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US lifts Musharraf sanctions

Islamabad/Washington, March 25: US President George W. Bush has waived all sanctions on Pakistan imposed after President Pervez Musharraf seized power in a 1999 bloodless coup, rewarding a key ally in America’s war on terrorism.

The waiver, which clears the way for Pakistan to receive hundreds of millions of dollars in direct economic aid, follows last week’s granting of a major non-Nato ally status for Pakistan.

Bush, who has already removed most of the nuclear-related sanctions against Pakistan, yesterday issued an order waiving the coup-related restrictions, saying it “is important to (the) US’ efforts to respond to, deter, or prevent acts of international terrorism”.

This would facilitate the transition to democratic rule in Pakistan, Bush said in a written statement and instructed secretary of state Colin Powell to transmit “this determination to the Congress and to arrange for its publication in the federal register”.

However, most of the sanctions were either suspended or relaxed since 2001 onward.

The US President renews the waiver every year until the sanctions go away for good through a legislation from the Congress.

Pakistan welcomed the waiver. “This is a good decision and we welcome it,” foreign ministry spokesperson Masood Khan said in Islamabad.

“The latest decision reflects the increasing co-operation between the two countries in many areas,” Khan added.

The US President had last year announced a $3 billion economic assistance package for Pakistan, including over a billion dollars to enable it to repay old loans.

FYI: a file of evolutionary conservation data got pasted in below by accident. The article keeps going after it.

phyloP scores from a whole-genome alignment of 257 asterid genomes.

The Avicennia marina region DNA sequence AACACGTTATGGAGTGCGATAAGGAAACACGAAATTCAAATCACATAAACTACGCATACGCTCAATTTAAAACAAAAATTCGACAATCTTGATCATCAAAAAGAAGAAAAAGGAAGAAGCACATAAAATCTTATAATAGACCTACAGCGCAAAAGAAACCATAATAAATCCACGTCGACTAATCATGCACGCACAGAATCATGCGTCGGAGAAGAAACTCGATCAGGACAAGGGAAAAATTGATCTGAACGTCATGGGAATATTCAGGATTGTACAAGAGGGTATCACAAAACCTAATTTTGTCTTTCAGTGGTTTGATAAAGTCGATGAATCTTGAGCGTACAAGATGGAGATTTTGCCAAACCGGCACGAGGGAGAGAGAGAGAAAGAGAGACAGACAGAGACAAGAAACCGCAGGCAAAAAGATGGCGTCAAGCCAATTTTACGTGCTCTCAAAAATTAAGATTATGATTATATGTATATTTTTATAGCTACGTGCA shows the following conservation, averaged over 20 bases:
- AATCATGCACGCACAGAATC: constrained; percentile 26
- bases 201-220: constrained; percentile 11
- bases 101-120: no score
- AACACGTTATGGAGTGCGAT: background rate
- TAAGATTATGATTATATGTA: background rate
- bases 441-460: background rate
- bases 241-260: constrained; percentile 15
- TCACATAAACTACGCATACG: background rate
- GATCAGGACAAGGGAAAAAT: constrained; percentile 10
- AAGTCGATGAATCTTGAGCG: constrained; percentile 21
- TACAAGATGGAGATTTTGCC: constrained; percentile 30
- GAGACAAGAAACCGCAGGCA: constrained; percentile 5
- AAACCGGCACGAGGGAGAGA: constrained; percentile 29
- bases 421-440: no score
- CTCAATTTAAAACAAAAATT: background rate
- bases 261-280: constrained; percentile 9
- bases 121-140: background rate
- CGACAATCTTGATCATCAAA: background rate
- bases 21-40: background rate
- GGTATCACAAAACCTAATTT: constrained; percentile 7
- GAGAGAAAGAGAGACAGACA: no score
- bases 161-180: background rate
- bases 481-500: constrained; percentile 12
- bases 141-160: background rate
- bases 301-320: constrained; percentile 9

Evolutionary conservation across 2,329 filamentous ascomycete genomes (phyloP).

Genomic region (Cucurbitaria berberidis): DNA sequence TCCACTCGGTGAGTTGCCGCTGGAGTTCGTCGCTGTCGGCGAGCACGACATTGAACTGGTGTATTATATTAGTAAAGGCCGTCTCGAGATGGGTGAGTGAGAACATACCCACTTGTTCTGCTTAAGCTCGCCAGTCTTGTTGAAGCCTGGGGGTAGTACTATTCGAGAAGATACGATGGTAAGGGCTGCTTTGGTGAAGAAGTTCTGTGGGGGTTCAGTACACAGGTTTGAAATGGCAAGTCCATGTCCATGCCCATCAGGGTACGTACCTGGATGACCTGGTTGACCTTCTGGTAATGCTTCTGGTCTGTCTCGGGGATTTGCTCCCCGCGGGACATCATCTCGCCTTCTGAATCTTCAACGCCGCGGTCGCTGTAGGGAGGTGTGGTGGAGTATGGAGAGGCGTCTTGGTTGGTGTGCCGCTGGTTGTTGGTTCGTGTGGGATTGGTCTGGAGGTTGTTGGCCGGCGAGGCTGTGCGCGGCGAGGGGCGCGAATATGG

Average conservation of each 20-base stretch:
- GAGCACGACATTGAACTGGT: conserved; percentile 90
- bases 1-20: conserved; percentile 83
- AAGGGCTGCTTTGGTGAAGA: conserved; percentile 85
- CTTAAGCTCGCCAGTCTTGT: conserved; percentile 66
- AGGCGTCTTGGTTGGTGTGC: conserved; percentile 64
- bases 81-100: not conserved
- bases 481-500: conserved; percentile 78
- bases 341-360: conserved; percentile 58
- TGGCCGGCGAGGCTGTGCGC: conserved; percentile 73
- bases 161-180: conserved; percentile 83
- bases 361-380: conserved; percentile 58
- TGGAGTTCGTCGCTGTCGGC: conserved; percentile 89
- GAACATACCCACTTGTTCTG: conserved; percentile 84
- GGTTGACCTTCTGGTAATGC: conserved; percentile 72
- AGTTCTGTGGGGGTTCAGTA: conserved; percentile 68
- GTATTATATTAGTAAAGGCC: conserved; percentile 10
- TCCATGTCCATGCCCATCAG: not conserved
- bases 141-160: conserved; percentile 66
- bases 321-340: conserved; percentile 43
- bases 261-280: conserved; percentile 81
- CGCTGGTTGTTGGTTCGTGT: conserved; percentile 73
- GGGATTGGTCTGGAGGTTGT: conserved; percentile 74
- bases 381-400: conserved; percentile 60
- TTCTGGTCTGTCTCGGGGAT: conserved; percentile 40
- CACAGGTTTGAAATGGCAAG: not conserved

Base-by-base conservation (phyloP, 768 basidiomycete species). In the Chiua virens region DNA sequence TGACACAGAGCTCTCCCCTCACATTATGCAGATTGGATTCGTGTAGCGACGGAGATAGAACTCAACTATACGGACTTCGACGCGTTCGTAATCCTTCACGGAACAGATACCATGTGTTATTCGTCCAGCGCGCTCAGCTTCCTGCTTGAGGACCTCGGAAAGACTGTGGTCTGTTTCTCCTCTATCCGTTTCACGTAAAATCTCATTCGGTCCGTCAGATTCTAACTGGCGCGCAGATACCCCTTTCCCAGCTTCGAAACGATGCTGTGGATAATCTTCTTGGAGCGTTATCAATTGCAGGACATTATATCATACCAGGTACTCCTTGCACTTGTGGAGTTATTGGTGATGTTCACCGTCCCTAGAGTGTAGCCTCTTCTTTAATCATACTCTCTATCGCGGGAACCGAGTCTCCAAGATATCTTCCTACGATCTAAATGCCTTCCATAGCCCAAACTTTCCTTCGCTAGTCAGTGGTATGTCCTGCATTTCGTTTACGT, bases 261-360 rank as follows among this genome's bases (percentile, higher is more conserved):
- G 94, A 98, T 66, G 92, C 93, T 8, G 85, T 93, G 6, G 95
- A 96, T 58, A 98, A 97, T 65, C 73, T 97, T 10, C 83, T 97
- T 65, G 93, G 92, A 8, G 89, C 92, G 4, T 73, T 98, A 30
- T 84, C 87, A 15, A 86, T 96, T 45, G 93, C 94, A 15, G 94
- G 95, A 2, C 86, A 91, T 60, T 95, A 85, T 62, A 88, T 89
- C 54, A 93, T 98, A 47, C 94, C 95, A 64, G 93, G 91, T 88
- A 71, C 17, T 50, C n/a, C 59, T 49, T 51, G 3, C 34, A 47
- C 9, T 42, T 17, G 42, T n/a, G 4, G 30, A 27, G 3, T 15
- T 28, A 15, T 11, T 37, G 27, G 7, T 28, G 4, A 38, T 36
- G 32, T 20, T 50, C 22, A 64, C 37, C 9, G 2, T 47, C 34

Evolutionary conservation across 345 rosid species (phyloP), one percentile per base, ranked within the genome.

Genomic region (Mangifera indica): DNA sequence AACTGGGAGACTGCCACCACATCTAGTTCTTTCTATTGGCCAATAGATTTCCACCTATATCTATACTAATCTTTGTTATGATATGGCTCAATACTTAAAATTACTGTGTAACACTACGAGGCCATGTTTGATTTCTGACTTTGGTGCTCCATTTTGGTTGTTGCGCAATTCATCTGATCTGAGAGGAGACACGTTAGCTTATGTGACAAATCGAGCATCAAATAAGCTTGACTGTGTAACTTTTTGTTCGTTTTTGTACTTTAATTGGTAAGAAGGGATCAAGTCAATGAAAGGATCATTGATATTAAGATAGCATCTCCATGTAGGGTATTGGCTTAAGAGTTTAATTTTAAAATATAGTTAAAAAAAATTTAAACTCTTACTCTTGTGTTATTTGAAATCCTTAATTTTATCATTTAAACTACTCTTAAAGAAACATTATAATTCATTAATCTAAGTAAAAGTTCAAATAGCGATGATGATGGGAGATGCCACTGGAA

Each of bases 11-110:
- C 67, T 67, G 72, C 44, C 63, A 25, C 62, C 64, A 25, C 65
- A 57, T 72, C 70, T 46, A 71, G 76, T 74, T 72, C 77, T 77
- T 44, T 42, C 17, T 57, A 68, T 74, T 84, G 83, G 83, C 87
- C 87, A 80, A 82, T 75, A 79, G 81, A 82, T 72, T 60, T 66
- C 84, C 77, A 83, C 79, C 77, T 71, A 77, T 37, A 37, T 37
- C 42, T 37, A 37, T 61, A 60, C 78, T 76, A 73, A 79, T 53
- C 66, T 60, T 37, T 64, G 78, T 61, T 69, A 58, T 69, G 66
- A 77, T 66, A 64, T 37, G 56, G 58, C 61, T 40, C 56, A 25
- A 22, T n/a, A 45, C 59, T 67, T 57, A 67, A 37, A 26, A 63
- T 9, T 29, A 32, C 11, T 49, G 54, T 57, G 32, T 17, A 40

Last week, Powell, during his visit to Islamabad, had announced that Pakistan would be designated a major non-Nato ally by America in recognition of its invaluable contribution to the war on terror.

Pakistan has so far arrested and handed over more than 500 al Qaida and Taliban fugitives to the US.

As an acknowledgement of Islamabad’s move against religious extremists, terrorists and nuclear proliferators, the US government has allowed the Exim Bank to finance short, medium and long-term projects.

Air support

It has also granted two-thirds of its airspace to be used as an air corridor by the US-led coalition forces.

“By doing so, Pakistan has had to reschedule or redirect many of its commercial flights”, The News said quoting a US central command report.

The daily said that Pakistan has been providing, on an average, 0.4 million litres of fuel per day to the US forces.

and other services on the bases used by them. “A total of 57,800 sorties have been generated from pakistan's airspace”.

Pakistan navy has also provided landing facility to the coalition warships at pasni, west of karachi on the arabian sea coastline, while “curtailing” its own operations and training programmes in order to accommodate and facilitate these naval forces.

”The naval operations in pasni were the largest operations in size, duration and depth that the us marine corps has conducted since the korean war”, the daily said.

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